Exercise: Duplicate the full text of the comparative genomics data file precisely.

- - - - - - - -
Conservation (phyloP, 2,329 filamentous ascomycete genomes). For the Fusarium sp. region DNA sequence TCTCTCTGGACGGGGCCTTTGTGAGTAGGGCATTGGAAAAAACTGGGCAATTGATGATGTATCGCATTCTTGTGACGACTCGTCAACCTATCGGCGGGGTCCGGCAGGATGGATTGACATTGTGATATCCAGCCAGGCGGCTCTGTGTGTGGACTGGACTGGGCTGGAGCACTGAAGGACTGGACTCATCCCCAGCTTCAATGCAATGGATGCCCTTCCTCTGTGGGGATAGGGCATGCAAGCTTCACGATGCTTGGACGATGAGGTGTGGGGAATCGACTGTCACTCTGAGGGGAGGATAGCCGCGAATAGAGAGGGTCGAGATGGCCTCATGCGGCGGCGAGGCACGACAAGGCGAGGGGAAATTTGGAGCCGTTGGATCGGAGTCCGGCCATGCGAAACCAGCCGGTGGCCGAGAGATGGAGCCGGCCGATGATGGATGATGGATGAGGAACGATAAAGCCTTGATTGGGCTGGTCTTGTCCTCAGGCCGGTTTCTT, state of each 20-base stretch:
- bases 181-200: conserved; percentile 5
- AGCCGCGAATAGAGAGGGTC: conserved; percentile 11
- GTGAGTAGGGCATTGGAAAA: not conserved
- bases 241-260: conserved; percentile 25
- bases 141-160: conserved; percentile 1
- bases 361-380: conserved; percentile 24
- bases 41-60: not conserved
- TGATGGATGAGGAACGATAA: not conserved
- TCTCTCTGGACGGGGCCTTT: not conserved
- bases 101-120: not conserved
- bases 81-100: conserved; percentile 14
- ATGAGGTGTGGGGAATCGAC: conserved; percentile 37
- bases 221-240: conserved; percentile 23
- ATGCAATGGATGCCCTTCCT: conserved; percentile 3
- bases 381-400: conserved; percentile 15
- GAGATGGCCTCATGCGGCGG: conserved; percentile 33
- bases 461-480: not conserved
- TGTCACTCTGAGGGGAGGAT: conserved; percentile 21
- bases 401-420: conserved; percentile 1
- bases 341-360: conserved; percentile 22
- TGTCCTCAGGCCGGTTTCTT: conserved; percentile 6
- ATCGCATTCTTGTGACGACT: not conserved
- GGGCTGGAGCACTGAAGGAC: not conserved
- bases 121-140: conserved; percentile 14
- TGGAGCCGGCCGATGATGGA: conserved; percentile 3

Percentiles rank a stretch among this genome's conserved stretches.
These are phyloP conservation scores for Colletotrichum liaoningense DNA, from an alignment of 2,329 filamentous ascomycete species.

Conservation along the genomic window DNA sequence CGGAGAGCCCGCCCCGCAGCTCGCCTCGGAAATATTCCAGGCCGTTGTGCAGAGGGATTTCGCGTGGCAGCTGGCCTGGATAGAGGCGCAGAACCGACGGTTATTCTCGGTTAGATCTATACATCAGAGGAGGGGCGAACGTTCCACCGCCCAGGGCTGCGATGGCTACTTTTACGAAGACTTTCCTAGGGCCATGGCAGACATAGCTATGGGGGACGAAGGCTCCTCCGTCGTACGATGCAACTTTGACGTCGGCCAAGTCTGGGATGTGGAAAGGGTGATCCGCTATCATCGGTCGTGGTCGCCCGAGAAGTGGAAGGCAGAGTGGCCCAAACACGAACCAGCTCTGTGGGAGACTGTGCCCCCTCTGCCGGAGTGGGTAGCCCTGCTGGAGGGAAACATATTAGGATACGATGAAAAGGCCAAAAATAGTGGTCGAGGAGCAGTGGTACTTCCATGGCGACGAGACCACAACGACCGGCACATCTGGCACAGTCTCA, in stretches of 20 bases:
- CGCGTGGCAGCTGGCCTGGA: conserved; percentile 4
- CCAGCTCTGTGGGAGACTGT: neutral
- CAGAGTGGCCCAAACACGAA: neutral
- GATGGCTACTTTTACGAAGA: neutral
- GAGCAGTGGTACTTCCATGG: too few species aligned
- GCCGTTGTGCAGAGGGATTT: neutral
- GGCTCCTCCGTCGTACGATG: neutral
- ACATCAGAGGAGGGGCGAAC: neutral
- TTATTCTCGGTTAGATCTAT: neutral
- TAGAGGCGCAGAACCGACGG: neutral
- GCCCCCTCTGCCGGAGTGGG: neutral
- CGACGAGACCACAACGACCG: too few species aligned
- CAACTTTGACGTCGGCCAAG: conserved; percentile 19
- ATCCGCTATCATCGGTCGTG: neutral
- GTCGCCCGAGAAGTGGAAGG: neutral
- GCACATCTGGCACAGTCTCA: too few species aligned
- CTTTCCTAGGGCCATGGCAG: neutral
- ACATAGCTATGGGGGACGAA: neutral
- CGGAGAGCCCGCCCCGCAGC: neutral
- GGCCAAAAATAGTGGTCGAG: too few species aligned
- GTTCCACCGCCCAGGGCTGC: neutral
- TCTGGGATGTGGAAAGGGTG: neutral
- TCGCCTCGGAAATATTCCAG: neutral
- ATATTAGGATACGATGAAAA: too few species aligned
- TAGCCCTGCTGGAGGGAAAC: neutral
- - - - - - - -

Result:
Conservation (phyloP, 2,329 filamentous ascomycete genomes). For the Fusarium sp. region DNA sequence TCTCTCTGGACGGGGCCTTTGTGAGTAGGGCATTGGAAAAAACTGGGCAATTGATGATGTATCGCATTCTTGTGACGACTCGTCAACCTATCGGCGGGGTCCGGCAGGATGGATTGACATTGTGATATCCAGCCAGGCGGCTCTGTGTGTGGACTGGACTGGGCTGGAGCACTGAAGGACTGGACTCATCCCCAGCTTCAATGCAATGGATGCCCTTCCTCTGTGGGGATAGGGCATGCAAGCTTCACGATGCTTGGACGATGAGGTGTGGGGAATCGACTGTCACTCTGAGGGGAGGATAGCCGCGAATAGAGAGGGTCGAGATGGCCTCATGCGGCGGCGAGGCACGACAAGGCGAGGGGAAATTTGGAGCCGTTGGATCGGAGTCCGGCCATGCGAAACCAGCCGGTGGCCGAGAGATGGAGCCGGCCGATGATGGATGATGGATGAGGAACGATAAAGCCTTGATTGGGCTGGTCTTGTCCTCAGGCCGGTTTCTT, state of each 20-base stretch:
- bases 181-200: conserved; percentile 5
- AGCCGCGAATAGAGAGGGTC: conserved; percentile 11
- GTGAGTAGGGCATTGGAAAA: not conserved
- bases 241-260: conserved; percentile 25
- bases 141-160: conserved; percentile 1
- bases 361-380: conserved; percentile 24
- bases 41-60: not conserved
- TGATGGATGAGGAACGATAA: not conserved
- TCTCTCTGGACGGGGCCTTT: not conserved
- bases 101-120: not conserved
- bases 81-100: conserved; percentile 14
- ATGAGGTGTGGGGAATCGAC: conserved; percentile 37
- bases 221-240: conserved; percentile 23
- ATGCAATGGATGCCCTTCCT: conserved; percentile 3
- bases 381-400: conserved; percentile 15
- GAGATGGCCTCATGCGGCGG: conserved; percentile 33
- bases 461-480: not conserved
- TGTCACTCTGAGGGGAGGAT: conserved; percentile 21
- bases 401-420: conserved; percentile 1
- bases 341-360: conserved; percentile 22
- TGTCCTCAGGCCGGTTTCTT: conserved; percentile 6
- ATCGCATTCTTGTGACGACT: not conserved
- GGGCTGGAGCACTGAAGGAC: not conserved
- bases 121-140: conserved; percentile 14
- TGGAGCCGGCCGATGATGGA: conserved; percentile 3

Percentiles rank a stretch among this genome's conserved stretches.
These are phyloP conservation scores for Colletotrichum liaoningense DNA, from an alignment of 2,329 filamentous ascomycete species.

Conservation along the genomic window DNA sequence CGGAGAGCCCGCCCCGCAGCTCGCCTCGGAAATATTCCAGGCCGTTGTGCAGAGGGATTTCGCGTGGCAGCTGGCCTGGATAGAGGCGCAGAACCGACGGTTATTCTCGGTTAGATCTATACATCAGAGGAGGGGCGAACGTTCCACCGCCCAGGGCTGCGATGGCTACTTTTACGAAGACTTTCCTAGGGCCATGGCAGACATAGCTATGGGGGACGAAGGCTCCTCCGTCGTACGATGCAACTTTGACGTCGGCCAAGTCTGGGATGTGGAAAGGGTGATCCGCTATCATCGGTCGTGGTCGCCCGAGAAGTGGAAGGCAGAGTGGCCCAAACACGAACCAGCTCTGTGGGAGACTGTGCCCCCTCTGCCGGAGTGGGTAGCCCTGCTGGAGGGAAACATATTAGGATACGATGAAAAGGCCAAAAATAGTGGTCGAGGAGCAGTGGTACTTCCATGGCGACGAGACCACAACGACCGGCACATCTGGCACAGTCTCA, in stretches of 20 bases:
- CGCGTGGCAGCTGGCCTGGA: conserved; percentile 4
- CCAGCTCTGTGGGAGACTGT: neutral
- CAGAGTGGCCCAAACACGAA: neutral
- GATGGCTACTTTTACGAAGA: neutral
- GAGCAGTGGTACTTCCATGG: too few species aligned
- GCCGTTGTGCAGAGGGATTT: neutral
- GGCTCCTCCGTCGTACGATG: neutral
- ACATCAGAGGAGGGGCGAAC: neutral
- TTATTCTCGGTTAGATCTAT: neutral
- TAGAGGCGCAGAACCGACGG: neutral
- GCCCCCTCTGCCGGAGTGGG: neutral
- CGACGAGACCACAACGACCG: too few species aligned
- CAACTTTGACGTCGGCCAAG: conserved; percentile 19
- ATCCGCTATCATCGGTCGTG: neutral
- GTCGCCCGAGAAGTGGAAGG: neutral
- GCACATCTGGCACAGTCTCA: too few species aligned
- CTTTCCTAGGGCCATGGCAG: neutral
- ACATAGCTATGGGGGACGAA: neutral
- CGGAGAGCCCGCCCCGCAGC: neutral
- GGCCAAAAATAGTGGTCGAG: too few species aligned
- GTTCCACCGCCCAGGGCTGC: neutral
- TCTGGGATGTGGAAAGGGTG: neutral
- TCGCCTCGGAAATATTCCAG: neutral
- ATATTAGGATACGATGAAAA: too few species aligned
- TAGCCCTGCTGGAGGGAAAC: neutral